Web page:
Location, Location, Location

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We’ve got a thing about places. She said.  Actually she said that our friend said, which is often how it goes these day in our extended make-shift community. But as usual, the community was right.

Places, for me, have always been more than just the clouds above my head and the dirt beneath my feet.  They have been dreams.  They have been metaphors and microcosms and a history of my soul.  They have been pegs on which to hang hope and fear and my heart by its strings.  Longing for places is longing for pieces of myself, and looking back at them is a narration of my past.

Albion was Purgatory.  The place of perpetual waiting, sometimes smacking of heaven and other times of hell, and more than anything like being on hold on a telephone with ambiguous smooth jazz music playing endlessly, only interrupted periodically by a calming voice assuring us that we, like our call, are very important.

London was a breath of fresh air.  It was a sense of self after the sophomore slump, and a place that gave me the feeling of purpose and belonging I spent much of the rest of four years without. To this day London is my favorite place in the world – London is (Hummingbird) Red Velvet cupcakes with cream cheese frosting –  because I was doing things I loved, surrounded by people I understood, and free to be myself.   Even when I came back again it sheltered me, wrapped me up in a furry brown blanket, and assured me everything would be ok.

Rome was… ancient.  And constant.  Everything about that place can be summed up by one night I remember in particular.  A person who meant much more than five months and I were walking through St. Peter’s Square one evening like we often did because it was the midway point between our two apartments.  We were reflecting on the complications and trials in our lives – on the meaning of life and the meaning of death – and there, standing in the background, listening, was The Vatican.  Hundreds of Hundreds of tons of stone and gold and some of the most incredible paintings on earth, and even the cobblestones beneath us were hundreds of years old.   How many other lives – how much other pain, how much other fear, and how many other tears have fallen down faces and landed on those stones.  And still it stands, quietly, reminding us that time will go on.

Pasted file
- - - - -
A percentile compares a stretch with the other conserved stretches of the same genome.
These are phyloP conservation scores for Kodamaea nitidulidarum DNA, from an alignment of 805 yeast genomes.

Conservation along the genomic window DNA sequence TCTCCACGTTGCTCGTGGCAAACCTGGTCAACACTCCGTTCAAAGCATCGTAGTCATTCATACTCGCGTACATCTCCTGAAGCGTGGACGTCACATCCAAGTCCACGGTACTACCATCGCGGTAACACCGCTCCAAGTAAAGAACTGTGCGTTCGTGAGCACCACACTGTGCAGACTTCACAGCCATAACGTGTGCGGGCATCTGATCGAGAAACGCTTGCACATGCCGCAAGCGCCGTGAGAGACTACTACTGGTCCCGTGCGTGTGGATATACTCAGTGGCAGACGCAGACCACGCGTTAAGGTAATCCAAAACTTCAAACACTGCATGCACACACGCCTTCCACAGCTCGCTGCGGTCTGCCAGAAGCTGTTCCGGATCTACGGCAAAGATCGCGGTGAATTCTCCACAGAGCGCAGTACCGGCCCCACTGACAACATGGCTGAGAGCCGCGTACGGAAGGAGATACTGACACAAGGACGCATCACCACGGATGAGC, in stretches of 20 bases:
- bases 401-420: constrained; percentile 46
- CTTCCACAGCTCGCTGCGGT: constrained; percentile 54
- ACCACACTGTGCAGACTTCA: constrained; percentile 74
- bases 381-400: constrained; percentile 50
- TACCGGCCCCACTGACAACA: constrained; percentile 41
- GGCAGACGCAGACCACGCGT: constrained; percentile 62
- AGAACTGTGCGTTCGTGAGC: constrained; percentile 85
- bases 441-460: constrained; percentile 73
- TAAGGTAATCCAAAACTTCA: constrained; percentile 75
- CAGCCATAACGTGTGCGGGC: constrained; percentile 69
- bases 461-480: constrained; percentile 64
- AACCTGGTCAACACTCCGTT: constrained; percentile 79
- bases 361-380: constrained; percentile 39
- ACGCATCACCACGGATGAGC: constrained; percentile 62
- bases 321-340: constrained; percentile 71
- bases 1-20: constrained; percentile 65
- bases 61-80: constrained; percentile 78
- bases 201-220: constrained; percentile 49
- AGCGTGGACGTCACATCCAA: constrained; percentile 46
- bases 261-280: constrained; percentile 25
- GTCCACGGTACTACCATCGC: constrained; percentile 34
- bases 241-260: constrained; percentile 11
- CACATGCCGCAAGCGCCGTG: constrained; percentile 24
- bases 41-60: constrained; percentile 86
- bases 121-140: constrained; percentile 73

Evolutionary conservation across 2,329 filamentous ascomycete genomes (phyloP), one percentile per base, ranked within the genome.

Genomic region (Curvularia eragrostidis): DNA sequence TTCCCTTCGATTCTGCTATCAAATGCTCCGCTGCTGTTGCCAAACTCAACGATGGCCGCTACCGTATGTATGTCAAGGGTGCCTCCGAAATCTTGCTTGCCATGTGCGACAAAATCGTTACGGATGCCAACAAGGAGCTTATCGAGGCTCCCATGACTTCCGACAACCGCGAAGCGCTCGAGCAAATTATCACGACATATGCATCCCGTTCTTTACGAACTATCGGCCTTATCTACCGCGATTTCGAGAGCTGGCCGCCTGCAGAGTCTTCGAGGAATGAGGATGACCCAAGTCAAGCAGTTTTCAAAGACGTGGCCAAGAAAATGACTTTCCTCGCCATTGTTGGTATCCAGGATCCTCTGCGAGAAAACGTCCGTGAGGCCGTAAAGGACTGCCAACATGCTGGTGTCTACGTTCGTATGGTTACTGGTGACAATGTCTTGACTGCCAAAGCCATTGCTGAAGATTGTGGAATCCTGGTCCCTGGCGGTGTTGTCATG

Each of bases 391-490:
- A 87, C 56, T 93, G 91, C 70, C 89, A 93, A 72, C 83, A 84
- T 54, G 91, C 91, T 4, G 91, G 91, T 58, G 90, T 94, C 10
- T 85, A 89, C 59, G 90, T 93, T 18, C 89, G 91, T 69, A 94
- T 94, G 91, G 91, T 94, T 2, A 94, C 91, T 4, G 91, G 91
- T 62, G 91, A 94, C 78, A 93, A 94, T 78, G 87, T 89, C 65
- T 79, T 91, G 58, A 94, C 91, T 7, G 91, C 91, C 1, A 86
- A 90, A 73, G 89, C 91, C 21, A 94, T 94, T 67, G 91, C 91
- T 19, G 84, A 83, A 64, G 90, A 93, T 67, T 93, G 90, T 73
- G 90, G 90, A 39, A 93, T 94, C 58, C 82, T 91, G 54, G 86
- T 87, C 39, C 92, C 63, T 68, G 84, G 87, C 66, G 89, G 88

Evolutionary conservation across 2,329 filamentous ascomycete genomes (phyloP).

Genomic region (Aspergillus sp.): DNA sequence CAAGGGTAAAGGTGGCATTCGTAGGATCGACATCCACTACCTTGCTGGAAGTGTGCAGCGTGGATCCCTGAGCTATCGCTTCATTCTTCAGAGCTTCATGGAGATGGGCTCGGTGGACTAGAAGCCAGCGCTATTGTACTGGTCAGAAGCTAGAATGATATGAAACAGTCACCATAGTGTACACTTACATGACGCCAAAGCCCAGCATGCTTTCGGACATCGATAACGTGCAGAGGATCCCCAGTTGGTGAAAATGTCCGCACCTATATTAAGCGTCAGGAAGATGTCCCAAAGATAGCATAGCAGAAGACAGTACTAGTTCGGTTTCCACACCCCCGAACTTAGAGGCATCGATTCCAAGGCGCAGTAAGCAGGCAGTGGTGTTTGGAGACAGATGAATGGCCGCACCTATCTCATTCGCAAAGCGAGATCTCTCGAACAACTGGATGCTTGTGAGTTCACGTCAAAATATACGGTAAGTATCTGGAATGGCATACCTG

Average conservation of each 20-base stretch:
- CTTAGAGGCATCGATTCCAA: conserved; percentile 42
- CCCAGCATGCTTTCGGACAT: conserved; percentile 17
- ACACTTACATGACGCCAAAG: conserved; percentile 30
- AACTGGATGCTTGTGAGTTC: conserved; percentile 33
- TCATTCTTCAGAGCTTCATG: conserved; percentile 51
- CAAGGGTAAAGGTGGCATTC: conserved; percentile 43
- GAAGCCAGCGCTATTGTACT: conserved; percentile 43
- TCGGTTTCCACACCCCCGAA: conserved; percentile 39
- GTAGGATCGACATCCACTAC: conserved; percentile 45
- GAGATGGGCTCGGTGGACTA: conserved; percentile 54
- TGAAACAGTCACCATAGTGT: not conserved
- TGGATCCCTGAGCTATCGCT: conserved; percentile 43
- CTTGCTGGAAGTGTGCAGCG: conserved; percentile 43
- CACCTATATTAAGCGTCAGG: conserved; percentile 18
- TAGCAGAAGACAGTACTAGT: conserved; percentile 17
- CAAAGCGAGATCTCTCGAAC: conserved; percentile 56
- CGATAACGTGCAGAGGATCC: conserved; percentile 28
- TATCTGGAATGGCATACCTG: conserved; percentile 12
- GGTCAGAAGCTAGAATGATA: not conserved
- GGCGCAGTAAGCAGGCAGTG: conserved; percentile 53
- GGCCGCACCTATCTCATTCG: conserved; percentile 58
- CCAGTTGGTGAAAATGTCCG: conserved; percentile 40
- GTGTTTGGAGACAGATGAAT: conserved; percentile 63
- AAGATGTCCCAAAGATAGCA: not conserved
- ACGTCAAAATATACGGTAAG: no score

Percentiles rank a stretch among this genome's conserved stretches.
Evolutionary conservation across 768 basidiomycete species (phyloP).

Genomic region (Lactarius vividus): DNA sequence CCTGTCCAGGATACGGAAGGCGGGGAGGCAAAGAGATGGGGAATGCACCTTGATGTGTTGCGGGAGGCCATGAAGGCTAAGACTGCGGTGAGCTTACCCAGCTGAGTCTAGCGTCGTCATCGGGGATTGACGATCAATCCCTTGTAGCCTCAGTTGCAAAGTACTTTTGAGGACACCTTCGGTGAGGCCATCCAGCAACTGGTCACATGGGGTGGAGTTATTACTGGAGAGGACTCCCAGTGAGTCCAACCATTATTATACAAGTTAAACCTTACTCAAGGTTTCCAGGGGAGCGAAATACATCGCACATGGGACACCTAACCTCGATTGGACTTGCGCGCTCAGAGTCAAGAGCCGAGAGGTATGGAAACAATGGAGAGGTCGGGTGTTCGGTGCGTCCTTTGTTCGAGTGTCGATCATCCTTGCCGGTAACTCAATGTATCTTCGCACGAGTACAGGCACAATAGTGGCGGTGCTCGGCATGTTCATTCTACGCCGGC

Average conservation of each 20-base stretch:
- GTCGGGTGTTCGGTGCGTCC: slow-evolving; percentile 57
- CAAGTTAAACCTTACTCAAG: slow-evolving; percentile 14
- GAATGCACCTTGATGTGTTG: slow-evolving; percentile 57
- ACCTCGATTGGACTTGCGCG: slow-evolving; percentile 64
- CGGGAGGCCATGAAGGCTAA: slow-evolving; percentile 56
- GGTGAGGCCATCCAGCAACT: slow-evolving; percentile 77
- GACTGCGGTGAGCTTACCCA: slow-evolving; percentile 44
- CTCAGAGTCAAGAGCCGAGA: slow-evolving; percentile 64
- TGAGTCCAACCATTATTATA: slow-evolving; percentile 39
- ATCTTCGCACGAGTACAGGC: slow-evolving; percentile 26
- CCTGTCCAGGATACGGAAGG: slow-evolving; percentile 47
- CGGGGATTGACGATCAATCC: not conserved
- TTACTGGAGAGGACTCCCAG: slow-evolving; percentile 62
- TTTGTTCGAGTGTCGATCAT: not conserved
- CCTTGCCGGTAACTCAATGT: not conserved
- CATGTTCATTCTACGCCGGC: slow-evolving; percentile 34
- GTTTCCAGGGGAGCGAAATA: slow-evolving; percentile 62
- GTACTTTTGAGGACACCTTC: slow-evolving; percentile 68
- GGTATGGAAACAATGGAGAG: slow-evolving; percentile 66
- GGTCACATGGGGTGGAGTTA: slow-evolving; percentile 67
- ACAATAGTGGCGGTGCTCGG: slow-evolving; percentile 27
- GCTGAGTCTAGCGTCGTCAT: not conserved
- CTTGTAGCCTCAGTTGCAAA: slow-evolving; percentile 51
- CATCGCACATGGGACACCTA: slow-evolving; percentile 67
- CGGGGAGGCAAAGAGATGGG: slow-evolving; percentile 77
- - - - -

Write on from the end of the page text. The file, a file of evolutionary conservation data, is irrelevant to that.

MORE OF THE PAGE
Paris was Joy. I’ve been only twice, and no more than 48 hours each time, but they were each beautiful ellipses, fantastic escapes.   Whether exploring the left bank myself with a hand-crafted soundtrack or riding home piggyback and barefoot on the first metro of the morning, laughing about games in shady hotels and clubs on boats while the earlybirds drank their coffee and rolled their eyes.  Paris was (someone else) running across the Champs-Elysee to meet me at the Arc de Triomphe, it was getting fantastically lost with nowhere I needed to be, and happening upon Versailles on a rare day when the fountains were turned on and music played from the trees.